While the lighting and set pieces provide reference to the time and setting of an opera, cueing you in on whether it is day or night or if the characters are in a forest or a grand banquet hall, the orchestra creates the “sound world” of an opera. It lets you know the emotions of the opera’s characters, warns of impending drama, and provides an overarching aural commentary on the events unfolding onstage.
With the support of a good orchestra, and with the baton of a skilled conductor—often referred to as a “maestro,” the Italian expression for master or teacher—opera singers are provided with the symphonious springboard they need to both vocally and dramatically launch themselves into their roles.
The orchestra and the singers take their cues from the conductor, who with the gesticulation of his or her baton can wrench the most plangent of fortissimos or finesse the most gossamer of pianissimos from the orchestra. The conductor manages the tempo and the dynamics—how loud or soft—of the music and makes sure the players are perfectly balanced with the singers onstage.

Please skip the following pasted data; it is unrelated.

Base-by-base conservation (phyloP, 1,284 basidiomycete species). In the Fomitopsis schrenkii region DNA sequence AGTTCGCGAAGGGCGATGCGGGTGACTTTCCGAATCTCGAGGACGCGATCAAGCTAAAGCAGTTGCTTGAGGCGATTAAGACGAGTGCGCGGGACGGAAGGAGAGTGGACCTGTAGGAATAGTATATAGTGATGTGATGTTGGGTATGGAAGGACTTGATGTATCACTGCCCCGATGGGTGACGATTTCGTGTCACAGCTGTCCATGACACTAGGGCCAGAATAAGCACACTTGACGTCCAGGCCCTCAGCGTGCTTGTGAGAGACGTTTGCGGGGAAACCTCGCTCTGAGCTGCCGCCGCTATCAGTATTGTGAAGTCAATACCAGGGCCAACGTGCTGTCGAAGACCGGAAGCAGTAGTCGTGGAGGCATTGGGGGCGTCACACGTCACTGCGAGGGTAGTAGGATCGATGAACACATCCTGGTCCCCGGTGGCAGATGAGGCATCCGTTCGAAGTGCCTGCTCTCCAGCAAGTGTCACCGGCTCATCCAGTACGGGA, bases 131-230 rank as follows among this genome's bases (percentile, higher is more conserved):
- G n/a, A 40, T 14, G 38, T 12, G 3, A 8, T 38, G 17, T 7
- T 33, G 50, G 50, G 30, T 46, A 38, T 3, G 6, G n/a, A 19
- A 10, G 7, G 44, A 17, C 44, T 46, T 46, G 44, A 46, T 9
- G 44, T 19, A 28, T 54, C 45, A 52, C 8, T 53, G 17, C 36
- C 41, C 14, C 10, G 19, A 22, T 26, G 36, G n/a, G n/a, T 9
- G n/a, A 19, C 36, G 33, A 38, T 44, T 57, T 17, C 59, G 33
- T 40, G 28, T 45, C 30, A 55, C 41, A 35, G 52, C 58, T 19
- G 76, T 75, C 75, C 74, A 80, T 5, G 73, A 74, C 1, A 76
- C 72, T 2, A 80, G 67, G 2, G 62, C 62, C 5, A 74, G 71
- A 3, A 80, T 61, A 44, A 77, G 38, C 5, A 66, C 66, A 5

Opera orchestras vary in size from small chamber opera orchestras like the 13-piece ensemble in Britten’s Turn of the Screw to leviathan orchestras like the 110-piece ensemble in Strauss’s Elektra. El Milagro del Recuerdo—the first mariachi opera to ever feature an orchestra—is written for an orchestra of 15 musicians and features eight violinists, two violists, one cellist, three trumpet players, and one harpist. The instrumental sound world is further fleshed out by three mariachi singers who also play instruments—a guitar, guitarrón, and a vihuela—onstage while interacting with other members of the cast.
Listen closely as the orchestra plays throughout this performance so you can better grasp its important scene-setting role. And don’t be afraid to sneak a peek into the orchestra pit before the start of the opera—the only members who bite are the violists.